Structures of Mandalay Palace
The First Seven Structure of Mandalay by U Thaw Kaung
On 13 January 1857 King Mindon (1853-1878) issued a Royal Order to move the capital from Amarapura to Mandalay which was to become the last seat of the Myanmar royalty.
Although the order to shift his royal city to Mandalay was issued in 1857 it took a little over a year to begin the actual construction as a lot of preparatory work had to be carried out for such a big task. Mandalay is the well-planned city with straight roads crossing each other at right angles. It was only on 22 May 1858 that the foundations of the first seven structures were laid all simultaneously on that same auspicious day in ceremonies attended by the ministers and the people. These seven structures were;
- The Royal Palace
- The Moat and Wall for the Royal City
- The Royal Monastery – the Atumashi (Maha Atula Wayan)
- The Royal Pagoda – the Maha Lawka Marazein or the Kuthodaw
- The Royal Congregation Halls for Buddhist monks – the Thudhamma Zayats
- The Royal Library – Pataka Taik Taw
- The Royal Ordination Hall – Thein Taw
The seven structures were all auspicious buildings and appurtenances of Myanmar Buddhist kings and even from King Bayinnaung’s (1551-1581) time they had been constructed to mark a Royal Capital.
Mandalay took her name from the Mandalay Hill, but during the Myanmar king’s time, her official title was “Yadanabon” meaning a heap of jewels. It was the capital for 27 years till 1886 when the British annexed our country and shifted the capital to what was then called Rangoon (or Yangon to give its correct name).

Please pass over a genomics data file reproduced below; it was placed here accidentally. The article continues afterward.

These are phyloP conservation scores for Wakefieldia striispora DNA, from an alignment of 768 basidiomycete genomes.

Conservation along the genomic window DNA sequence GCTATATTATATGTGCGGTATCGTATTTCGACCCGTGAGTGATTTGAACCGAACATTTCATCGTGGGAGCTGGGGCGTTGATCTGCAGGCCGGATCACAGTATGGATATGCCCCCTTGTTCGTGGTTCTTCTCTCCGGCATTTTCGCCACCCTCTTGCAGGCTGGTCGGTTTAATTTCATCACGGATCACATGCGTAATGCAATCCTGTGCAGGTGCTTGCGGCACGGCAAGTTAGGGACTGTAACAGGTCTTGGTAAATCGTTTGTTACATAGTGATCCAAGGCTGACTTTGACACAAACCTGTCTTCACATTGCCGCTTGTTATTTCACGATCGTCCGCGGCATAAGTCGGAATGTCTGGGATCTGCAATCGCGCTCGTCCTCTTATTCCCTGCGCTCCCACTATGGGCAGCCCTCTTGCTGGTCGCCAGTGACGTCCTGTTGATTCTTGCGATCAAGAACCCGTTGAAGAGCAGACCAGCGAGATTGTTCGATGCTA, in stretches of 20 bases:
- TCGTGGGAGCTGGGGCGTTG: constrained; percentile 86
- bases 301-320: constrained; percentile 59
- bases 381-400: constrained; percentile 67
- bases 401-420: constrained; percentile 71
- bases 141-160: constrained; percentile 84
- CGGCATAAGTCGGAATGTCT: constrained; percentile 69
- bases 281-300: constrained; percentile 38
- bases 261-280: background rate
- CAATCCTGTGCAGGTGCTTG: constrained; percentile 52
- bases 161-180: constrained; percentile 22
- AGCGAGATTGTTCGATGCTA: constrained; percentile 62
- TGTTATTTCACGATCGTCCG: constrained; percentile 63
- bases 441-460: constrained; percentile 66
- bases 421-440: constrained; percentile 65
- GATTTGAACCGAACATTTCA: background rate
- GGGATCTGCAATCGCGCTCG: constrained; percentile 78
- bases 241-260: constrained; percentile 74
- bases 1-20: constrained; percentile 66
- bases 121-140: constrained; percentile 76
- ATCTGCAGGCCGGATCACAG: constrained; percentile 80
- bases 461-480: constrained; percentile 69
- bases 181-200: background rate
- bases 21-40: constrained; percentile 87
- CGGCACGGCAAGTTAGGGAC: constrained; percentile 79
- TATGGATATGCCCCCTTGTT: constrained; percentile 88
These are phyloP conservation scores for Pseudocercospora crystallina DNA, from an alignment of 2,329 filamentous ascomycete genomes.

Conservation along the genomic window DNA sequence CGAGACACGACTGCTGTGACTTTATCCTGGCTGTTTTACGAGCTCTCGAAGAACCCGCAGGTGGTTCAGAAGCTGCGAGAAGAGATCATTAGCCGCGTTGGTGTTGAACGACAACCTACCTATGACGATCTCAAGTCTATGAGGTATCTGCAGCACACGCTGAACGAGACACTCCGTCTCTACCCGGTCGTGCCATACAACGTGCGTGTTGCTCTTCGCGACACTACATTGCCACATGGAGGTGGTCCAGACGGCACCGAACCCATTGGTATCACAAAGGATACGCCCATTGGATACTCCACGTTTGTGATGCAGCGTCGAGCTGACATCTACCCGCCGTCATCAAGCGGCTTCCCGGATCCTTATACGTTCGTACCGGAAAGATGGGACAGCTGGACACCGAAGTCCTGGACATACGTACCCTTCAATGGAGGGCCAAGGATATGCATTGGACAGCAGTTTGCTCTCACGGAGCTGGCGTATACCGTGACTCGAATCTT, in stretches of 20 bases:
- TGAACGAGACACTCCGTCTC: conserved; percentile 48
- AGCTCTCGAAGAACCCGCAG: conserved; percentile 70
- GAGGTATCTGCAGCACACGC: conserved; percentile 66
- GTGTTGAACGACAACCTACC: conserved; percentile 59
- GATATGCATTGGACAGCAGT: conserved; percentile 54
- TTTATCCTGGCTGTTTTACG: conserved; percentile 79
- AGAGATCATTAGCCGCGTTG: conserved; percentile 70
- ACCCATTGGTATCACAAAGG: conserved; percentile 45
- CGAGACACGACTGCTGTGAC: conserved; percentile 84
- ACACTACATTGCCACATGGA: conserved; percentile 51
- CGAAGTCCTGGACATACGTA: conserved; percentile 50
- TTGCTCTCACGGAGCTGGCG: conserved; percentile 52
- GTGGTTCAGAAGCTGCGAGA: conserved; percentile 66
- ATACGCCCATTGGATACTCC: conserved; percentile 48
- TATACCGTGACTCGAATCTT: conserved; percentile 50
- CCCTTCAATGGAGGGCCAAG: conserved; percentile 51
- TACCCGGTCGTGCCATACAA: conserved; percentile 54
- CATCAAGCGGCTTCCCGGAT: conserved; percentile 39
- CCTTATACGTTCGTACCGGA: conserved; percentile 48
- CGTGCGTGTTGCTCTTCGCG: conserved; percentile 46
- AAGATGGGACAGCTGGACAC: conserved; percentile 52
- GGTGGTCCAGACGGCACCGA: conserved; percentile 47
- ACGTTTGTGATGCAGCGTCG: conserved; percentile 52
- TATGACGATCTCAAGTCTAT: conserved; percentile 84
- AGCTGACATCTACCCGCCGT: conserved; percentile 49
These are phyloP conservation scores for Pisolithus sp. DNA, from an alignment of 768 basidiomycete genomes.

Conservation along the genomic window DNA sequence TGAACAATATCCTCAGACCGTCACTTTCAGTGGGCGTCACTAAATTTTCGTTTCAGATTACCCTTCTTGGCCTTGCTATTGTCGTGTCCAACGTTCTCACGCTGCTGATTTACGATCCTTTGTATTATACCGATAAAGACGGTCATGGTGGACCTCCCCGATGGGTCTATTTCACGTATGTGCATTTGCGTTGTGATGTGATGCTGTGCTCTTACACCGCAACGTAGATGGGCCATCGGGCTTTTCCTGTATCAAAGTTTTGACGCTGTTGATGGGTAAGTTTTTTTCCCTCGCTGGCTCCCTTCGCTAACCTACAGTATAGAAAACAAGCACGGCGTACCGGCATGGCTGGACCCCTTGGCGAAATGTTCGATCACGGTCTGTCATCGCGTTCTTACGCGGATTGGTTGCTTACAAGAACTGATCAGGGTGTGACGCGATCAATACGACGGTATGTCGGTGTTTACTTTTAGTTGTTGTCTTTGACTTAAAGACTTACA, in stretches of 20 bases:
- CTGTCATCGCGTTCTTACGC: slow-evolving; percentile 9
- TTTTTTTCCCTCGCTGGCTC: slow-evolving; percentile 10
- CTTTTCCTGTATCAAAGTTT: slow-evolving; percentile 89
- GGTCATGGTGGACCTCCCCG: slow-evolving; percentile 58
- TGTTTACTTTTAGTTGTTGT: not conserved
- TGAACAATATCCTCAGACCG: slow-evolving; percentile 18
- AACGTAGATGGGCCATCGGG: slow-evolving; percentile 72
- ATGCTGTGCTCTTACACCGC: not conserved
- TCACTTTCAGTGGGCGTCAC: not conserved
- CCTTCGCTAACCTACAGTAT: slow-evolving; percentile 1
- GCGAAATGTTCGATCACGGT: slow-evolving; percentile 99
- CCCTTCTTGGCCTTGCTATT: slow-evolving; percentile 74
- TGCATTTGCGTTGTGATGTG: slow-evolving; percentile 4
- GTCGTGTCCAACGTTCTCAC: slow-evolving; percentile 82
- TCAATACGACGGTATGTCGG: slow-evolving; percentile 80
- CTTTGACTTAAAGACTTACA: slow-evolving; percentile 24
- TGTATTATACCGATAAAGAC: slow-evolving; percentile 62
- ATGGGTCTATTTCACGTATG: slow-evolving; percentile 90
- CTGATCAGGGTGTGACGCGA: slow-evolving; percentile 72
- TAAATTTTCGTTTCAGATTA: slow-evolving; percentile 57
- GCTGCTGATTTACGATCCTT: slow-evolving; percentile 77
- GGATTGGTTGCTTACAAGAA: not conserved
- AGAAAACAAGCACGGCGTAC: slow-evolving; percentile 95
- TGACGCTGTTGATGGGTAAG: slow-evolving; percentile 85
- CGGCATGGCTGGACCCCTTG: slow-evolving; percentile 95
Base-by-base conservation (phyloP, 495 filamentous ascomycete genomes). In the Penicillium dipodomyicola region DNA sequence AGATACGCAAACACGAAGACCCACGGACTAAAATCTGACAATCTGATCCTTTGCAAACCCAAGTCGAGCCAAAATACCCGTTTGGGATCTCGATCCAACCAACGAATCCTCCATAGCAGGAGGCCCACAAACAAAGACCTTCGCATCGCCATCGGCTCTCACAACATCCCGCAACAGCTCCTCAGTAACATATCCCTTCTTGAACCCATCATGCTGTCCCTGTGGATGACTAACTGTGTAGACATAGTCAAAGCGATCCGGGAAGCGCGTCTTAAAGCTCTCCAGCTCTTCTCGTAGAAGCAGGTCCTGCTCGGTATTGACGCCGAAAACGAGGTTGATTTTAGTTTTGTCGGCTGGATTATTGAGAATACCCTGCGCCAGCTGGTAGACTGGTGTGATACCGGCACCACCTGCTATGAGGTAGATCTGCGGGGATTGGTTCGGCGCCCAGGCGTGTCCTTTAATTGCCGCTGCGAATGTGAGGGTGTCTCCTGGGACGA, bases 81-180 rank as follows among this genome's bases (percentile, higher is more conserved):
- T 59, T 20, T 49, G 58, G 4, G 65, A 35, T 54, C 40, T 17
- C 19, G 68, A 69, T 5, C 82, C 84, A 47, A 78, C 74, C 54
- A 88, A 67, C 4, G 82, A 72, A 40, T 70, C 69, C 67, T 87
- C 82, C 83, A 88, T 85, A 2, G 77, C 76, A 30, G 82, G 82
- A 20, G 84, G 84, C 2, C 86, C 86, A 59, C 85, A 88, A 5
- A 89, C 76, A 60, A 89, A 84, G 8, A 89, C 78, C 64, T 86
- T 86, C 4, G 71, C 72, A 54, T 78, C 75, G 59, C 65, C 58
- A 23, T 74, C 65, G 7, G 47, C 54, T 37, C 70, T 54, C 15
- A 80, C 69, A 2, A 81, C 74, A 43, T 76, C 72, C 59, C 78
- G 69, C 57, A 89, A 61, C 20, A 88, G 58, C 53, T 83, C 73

The Royal Palace rose in splendor right in the center of the royal city and protected by an inner stockade built of strong teak posts. An auspicious title was given to the Royal Palace and it was called Mya Nan San Kyaw. It was built on a raised platform of about 11 feet in height, 1004 feet from east to west and 574 feet from north to south.
The grandeur of the Palace was noted by Grattan Geary, the editor of the Bombay Gazette who visited Mandalay in December 1885. He described the beauty of the Palace thus:
“The Hall of Audience is the finest structure of all that goes to make up the totality of the palace. A beautiful pinnacle of wonderful lightness and grace surrounds it…”.
“The Palace consists of a series of pavilions and other buildings, differing in size and detail, but all composed of teak, elaborately carved, and painted red when not covered with gilding…”
“The ingenuity of the designer and the skill of the workmen give variety and interest to every varying detail. There is no monotony, and no straining after the grandiose.”
Between 1886 and 1945 the Royal Palace suffered much degradation. It was turned into quarters for the British troops, some of the best rooms being used as an Officer’s Club.
Finally, at the Japanese retreat, the Allies bombed the palace on 17 March 1945 there was also artillery fire and the whole palace complex built largely of inflammable timber went up in smoke.
Out of the 114 buildings which existed in 1886, 89 buildings were reconstructed. The reconstruction work was completed on 18 September 1996. Now the Myanmar people and foreign visitors can once more view the palace buildings as they once stood.
The Moat with a width of 225 feet and 11 feet in depth has been completely dredged and concrete embankments constructed on all four sides. It is fed by a stream called Yadana Nadi, now popularly known as the Ye-ni Myaung. The repairing of the moat was completed in 1995.